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Understanding Carbon Offsets – A Beginner’s Guide

Dec 20, 2019 |

Conservation

| by Lindsay Taulbee

As a group travel leader, you’re no doubt aware of the benefits of travel for your organization, institution, or chapter: Travel can build affinity among members, create educational opportunities, help your community feel more connected to your mission, and even be a great fundraising tool.

At the same time, it’s difficult to ignore travel’s potentially harmful effects on the environment in the form of greenhouse gases that contribute to climate change. (Did you know that if the airline industry were a country, it would be among the world's top 10 greenhouse-gas emitters?)

Does this mean you should cancel your organization’s travel program altogether and stay home? Not necessarily, but to be responsible travelers, it does mean you’ll need to take steps toward reducing your group’s carbon footprint. That’s where carbon offsetting comes in.

What is carbon offsetting?

In the simplest terms, carbon offsetting allows you to invest in environmental projects around the world that reduce or prevent greenhouse-gas emissions, thereby counteracting the effects of your actions elsewhere.

The concept dates back to the late 1970s, but a number of companies and non-profits have arisen since the early 2000s to offer this service; 3Degrees, NativeEnergy, Cool Effect, ClimateSafe, Sustainable Travel International, and Terrapass are just a handful of such providers.

How does it work?

After estimating the emissions produced by a certain activity (usually measured in tons of CO2), providers then calculate the amount of money needed to neutralize the same amount of emissions through the projects they fund, often in the renewable energy sector or in carbon capture and storage. For a 9-day trip to Costa Rica emitting 2.5 metric tons of CO2, an offset cost of $25 per person might be calculated, for example.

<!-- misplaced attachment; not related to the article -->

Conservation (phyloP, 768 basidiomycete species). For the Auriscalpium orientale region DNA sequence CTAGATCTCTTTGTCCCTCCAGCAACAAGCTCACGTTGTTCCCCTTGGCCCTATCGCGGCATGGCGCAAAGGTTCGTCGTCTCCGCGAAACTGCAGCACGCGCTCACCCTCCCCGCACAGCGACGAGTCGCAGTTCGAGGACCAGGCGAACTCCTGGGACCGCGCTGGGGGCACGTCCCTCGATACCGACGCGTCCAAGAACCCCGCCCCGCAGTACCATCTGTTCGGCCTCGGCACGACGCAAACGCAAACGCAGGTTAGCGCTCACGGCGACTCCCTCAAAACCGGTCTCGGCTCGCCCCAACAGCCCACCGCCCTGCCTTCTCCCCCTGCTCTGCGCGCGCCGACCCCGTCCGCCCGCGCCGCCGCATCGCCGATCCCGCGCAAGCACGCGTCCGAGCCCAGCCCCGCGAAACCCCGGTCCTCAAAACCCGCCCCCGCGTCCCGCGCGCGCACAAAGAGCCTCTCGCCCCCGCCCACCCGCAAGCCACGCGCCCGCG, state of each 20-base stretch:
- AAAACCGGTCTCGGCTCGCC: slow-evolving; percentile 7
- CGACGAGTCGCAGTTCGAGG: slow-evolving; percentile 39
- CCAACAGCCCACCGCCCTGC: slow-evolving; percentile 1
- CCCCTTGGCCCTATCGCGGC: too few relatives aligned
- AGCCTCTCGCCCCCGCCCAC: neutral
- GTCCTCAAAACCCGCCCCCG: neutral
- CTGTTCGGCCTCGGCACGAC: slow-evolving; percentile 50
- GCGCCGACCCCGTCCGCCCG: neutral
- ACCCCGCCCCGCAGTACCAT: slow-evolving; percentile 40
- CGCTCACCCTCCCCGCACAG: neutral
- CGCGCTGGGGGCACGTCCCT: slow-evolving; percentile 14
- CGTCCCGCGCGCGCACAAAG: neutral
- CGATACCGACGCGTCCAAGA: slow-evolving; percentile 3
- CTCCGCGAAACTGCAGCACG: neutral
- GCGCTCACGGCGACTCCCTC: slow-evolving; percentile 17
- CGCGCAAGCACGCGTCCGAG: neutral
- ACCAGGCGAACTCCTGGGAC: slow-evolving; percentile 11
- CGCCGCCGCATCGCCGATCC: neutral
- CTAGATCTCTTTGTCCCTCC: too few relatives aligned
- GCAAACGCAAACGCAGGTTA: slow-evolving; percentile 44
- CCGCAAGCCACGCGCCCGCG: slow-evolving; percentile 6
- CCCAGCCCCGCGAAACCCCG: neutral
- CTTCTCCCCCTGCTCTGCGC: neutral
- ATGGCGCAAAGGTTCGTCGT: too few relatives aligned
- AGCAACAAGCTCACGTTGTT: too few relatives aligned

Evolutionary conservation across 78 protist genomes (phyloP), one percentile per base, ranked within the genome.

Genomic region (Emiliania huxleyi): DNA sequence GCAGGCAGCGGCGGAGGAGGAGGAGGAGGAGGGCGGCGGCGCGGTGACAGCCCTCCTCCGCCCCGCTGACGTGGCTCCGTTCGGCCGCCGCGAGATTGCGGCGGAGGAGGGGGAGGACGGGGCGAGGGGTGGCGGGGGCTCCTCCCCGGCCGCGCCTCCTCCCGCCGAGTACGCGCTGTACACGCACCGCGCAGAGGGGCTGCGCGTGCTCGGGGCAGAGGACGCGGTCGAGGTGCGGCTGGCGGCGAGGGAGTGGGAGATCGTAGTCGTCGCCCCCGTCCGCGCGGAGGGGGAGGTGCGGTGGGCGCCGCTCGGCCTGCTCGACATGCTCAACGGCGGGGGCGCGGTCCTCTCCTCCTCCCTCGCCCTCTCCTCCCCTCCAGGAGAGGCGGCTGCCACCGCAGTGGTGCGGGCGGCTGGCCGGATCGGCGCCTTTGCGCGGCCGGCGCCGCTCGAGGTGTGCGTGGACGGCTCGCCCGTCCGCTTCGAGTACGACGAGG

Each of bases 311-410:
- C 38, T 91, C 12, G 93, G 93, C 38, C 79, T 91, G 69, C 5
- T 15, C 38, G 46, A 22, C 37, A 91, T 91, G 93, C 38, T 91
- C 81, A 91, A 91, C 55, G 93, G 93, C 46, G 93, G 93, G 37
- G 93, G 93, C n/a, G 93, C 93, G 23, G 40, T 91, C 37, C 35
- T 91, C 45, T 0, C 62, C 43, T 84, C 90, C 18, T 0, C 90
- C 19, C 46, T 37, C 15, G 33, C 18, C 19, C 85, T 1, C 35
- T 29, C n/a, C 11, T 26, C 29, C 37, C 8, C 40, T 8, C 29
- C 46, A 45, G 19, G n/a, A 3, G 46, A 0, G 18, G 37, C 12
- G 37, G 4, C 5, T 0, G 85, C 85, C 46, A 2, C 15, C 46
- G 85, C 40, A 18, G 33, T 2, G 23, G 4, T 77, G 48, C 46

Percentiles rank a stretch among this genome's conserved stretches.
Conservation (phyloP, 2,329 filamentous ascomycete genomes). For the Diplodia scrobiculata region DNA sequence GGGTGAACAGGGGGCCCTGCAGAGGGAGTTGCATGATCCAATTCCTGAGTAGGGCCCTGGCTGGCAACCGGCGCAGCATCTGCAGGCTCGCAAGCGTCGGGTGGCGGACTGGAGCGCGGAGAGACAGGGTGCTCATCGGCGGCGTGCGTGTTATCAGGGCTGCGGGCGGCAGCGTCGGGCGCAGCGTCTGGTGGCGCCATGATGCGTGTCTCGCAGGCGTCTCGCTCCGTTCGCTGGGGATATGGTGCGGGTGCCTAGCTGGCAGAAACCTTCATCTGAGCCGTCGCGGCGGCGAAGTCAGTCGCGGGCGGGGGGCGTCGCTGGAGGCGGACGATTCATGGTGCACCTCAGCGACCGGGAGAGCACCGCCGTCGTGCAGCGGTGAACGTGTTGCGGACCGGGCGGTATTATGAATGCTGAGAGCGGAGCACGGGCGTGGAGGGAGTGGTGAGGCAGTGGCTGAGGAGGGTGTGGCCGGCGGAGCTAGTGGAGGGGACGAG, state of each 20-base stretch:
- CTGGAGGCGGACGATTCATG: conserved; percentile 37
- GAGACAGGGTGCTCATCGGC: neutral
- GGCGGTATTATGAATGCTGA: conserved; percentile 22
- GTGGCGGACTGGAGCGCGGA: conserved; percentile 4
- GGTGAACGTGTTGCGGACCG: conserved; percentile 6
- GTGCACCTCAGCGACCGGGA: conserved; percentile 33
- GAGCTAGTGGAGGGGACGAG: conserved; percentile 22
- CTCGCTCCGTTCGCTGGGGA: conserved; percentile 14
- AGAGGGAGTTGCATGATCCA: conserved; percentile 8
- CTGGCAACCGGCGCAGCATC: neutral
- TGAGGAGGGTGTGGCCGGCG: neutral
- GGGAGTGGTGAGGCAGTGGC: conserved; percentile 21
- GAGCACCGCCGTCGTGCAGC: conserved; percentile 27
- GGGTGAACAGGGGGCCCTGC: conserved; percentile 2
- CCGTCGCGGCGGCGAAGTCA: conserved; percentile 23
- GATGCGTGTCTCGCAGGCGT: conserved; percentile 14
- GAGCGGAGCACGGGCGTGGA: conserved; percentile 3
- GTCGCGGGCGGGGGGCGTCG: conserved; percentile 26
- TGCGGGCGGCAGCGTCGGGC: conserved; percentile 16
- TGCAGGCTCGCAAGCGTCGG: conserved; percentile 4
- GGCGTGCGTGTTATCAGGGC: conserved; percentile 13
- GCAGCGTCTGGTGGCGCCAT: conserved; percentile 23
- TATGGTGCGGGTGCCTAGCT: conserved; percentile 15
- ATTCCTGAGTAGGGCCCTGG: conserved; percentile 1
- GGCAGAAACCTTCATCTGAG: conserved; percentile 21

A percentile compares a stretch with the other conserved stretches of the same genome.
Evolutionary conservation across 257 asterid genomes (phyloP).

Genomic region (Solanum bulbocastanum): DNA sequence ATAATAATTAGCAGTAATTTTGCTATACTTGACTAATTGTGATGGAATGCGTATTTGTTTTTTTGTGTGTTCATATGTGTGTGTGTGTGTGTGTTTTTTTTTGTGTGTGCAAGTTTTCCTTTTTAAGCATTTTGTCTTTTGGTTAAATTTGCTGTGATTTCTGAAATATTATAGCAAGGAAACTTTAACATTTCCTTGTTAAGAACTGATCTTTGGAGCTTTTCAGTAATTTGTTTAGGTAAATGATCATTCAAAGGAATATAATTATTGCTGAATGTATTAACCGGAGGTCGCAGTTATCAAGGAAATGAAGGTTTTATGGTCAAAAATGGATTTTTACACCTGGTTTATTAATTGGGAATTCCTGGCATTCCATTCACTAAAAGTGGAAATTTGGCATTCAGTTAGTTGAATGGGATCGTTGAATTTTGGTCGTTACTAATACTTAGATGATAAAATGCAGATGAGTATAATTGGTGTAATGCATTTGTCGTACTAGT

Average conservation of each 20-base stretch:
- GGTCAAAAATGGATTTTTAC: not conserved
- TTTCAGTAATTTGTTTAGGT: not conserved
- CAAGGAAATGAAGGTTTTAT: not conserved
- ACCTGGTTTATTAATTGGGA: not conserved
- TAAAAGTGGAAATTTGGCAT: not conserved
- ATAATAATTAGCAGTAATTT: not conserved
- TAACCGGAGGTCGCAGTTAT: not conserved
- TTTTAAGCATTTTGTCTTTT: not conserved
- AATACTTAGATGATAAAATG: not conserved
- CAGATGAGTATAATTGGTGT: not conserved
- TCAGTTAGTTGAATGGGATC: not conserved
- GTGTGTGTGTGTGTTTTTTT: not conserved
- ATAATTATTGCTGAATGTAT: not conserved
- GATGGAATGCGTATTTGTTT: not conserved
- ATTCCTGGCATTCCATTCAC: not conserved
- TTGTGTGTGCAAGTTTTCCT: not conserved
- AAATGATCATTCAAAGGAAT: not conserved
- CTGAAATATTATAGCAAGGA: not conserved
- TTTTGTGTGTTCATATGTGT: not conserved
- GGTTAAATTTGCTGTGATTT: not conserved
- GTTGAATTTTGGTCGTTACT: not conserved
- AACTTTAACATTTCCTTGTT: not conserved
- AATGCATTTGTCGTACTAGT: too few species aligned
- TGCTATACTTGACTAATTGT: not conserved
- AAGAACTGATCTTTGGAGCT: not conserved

Various factors can affect how offset costs are determined, and some companies’ standards are more stringent then others. Some take into account the fact that airplane emissions are more harmful at higher altitudes, and multi-leg flights are more harmful than direct flights. Even the difference between flying first class and coach might be considered.

What kinds of projects can we support?

Different offset providers fund a variety of projects. Some focus their efforts in a certain region, while others fund projects in countries around the world. Some examples include funding reforestation initiatives, distributing more-efficient cook stoves, capturing methane gas at landfill sites, or investing in wind farms. As an added advantage, some projects also have social benefits that aid people in low-income neighborhoods or developing countries.

The Florida-based company ClimateSafe, for instance, supports projects in the US, Canada, and Costa Rica, including landfill gas-to-energy conversion, landfill gas destruction, destruction of ozone-depleting substances contained in refrigeration appliances, water-to-energy conversion, energy-efficient lighting conversion, carbon sequestration via reforestation, and a native honeybee project.